And finally, because our students deserve it... some FUN! After a few weeks, I like to incorporate a little review, by playing a game with spiraled phonics skills. My students love a good BINGO-like game that encourages quick and accurate reading of previous taught phonics skills. Now that our students have had plenty of practice, it is OK to the put the pressure on, and keep the pace of the game up. Hopefully, a few weeks out, our students are recognizing the vowel patterns more quickly and decoding the words accurately.
 Thank you for stopping by and reading about how you can introduce new phonics skills using a mentor text. Our students love being read to, and by sharing literature that reinforces the skills we are teaching, our students will acquire the new skills with ease. I am always interested in find new ways to introduce phonics skills to my struggling readers, so if you have a book, or multi-sensory concrete artifact you would like to share, please leave it in the comments!

If you are looking for more mentor text lessons, you can check out other SPRING and SUMMER texts here. 

This post was part of a mentor text link up hosted by The Reading CrewOn each blog, a lesson using a book and focusing on a vocabulary, comprehension or writing skill has been featured. The posts and resources from The Reading Crew, never disappoint, and this time was no different. Check out all the posts below
An InLinkz Link-up

How to Effectively Instruct Sight Words in Context

 Hello, and welcome to the third (and last) post in my "Teaching Sight Words" series. If you are just joining me, I have recently posted about making your sight word instruction explicit and hands on, as well as 10 amazing literacy centers, you could implement tomorrow. Today, I would like to share with you, how you can take your sight words from isolated instruction and practice, to real context application.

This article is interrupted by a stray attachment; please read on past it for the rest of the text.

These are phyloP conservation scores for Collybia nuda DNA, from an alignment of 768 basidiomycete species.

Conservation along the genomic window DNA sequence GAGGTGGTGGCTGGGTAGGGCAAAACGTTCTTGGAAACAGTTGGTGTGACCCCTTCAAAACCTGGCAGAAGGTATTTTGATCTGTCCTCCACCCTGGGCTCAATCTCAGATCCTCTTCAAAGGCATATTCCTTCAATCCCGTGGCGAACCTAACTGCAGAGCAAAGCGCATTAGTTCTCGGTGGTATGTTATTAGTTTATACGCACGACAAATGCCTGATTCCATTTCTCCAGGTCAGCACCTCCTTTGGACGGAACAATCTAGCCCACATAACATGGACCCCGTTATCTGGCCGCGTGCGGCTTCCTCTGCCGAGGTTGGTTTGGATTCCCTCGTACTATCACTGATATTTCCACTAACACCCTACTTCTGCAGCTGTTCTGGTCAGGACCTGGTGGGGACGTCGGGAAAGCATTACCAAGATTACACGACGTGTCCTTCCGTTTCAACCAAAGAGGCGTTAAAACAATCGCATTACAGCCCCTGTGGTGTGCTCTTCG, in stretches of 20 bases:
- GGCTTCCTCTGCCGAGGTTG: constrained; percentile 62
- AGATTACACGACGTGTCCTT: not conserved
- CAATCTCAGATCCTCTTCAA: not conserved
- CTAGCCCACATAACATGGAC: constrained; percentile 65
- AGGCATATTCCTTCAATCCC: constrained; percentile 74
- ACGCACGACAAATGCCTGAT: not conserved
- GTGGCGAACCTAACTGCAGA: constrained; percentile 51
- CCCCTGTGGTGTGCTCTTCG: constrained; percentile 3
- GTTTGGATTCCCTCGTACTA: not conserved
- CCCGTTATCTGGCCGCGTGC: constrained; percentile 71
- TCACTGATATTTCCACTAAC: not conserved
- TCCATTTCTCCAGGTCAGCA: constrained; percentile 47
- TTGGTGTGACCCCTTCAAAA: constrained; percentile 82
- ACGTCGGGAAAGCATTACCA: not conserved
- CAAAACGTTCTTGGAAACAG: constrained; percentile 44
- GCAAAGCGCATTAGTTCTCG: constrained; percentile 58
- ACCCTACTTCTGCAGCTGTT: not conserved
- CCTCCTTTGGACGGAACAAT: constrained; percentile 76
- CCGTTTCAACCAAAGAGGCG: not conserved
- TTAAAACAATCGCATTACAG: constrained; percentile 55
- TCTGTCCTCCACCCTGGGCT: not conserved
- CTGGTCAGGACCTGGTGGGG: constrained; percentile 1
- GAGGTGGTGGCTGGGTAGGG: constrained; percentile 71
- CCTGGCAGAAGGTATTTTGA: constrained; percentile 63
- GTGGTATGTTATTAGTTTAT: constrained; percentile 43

In my small groups, I am challenged with having 25 minutes with each group. Now of course, I want my students to practice their reading as much as possible. However, skill work is just as important, so they can practice reading accurately. As a result, in one (maybe two) sessions per week, the majority of my focus is just on sight words. A lesson looks something like this:

When the students first come in, we may play a sight word game called Teacher vs. Students, my friend Jenn, from Reading in Room 11 shared about the game HERE. It is a very engaging game, that the students always enjoy (because they always win)! Otherwise, they will practice some word identification with their sight word tents (you can read about them in my last post, #1). These are great bell-ringers, or warm-up activities to shake out some cobwebs, or for you to complete an informal assessment.

Then, I will walk them through the steps of our multi-sensory "red" word routine. You can read more about this lesson structure in my first post.